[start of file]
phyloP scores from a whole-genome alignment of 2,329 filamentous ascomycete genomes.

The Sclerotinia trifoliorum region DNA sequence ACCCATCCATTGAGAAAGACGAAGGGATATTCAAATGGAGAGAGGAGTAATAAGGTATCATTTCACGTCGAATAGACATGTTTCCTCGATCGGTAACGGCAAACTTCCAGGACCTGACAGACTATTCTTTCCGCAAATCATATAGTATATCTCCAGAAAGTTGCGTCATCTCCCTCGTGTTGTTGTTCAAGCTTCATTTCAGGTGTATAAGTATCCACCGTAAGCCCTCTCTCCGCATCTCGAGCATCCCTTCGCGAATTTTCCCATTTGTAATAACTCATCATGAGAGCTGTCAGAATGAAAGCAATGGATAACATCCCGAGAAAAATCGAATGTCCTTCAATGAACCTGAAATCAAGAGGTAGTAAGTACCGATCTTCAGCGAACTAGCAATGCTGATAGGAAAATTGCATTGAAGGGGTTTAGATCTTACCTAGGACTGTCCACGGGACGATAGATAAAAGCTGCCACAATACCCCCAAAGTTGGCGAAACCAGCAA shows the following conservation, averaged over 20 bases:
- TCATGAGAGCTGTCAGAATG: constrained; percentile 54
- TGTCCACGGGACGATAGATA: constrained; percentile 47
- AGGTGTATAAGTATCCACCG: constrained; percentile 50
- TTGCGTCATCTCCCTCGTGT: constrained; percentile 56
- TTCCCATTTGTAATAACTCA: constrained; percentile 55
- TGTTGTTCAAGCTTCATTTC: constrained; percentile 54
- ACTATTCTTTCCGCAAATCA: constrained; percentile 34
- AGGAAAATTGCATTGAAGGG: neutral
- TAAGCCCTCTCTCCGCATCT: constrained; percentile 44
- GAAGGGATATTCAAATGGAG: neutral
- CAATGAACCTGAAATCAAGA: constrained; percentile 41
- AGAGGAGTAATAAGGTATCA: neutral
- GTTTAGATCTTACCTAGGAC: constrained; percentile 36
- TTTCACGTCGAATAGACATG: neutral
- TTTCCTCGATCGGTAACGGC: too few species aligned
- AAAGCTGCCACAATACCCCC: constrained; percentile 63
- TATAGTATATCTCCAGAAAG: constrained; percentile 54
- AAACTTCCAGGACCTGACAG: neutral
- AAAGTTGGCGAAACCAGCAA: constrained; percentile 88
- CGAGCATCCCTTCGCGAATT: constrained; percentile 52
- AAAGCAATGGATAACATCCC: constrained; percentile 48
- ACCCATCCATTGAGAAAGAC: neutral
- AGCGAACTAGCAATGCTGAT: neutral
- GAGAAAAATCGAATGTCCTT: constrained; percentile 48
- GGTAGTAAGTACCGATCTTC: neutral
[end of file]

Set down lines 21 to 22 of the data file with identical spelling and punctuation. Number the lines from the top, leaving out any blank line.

- AAAGTTGGCGAAACCAGCAA: constrained; percentile 88
- CGAGCATCCCTTCGCGAATT: constrained; percentile 52